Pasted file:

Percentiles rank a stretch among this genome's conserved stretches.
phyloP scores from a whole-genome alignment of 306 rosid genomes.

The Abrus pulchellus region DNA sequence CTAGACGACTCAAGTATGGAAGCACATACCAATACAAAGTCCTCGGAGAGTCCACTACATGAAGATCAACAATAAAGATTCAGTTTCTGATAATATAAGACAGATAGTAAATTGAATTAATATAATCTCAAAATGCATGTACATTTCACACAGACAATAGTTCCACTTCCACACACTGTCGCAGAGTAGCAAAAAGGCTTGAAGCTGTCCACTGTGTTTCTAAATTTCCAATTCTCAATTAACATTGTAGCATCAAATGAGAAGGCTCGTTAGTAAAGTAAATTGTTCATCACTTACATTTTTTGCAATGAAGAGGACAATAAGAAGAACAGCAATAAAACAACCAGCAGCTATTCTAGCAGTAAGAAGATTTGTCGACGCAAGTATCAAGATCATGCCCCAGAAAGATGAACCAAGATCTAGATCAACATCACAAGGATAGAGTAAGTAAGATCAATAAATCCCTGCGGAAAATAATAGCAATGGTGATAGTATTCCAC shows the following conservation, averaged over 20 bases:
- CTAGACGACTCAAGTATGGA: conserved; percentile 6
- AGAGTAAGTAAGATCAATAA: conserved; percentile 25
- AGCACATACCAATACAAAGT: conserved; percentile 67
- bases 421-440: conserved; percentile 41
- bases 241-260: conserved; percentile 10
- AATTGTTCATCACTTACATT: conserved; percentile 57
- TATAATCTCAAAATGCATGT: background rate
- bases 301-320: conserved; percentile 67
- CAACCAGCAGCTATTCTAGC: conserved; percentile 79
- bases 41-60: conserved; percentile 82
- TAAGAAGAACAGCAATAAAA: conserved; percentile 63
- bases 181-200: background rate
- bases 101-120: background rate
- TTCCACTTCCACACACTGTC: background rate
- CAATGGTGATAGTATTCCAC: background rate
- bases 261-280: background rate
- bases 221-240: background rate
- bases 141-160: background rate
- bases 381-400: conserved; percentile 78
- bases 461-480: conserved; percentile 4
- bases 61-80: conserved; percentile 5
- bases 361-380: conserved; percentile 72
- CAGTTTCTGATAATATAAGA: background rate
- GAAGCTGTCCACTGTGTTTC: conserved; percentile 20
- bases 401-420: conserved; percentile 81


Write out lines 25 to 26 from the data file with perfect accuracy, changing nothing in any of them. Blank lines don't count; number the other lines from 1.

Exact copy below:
- bases 361-380: conserved; percentile 72
- CAGTTTCTGATAATATAAGA: background rate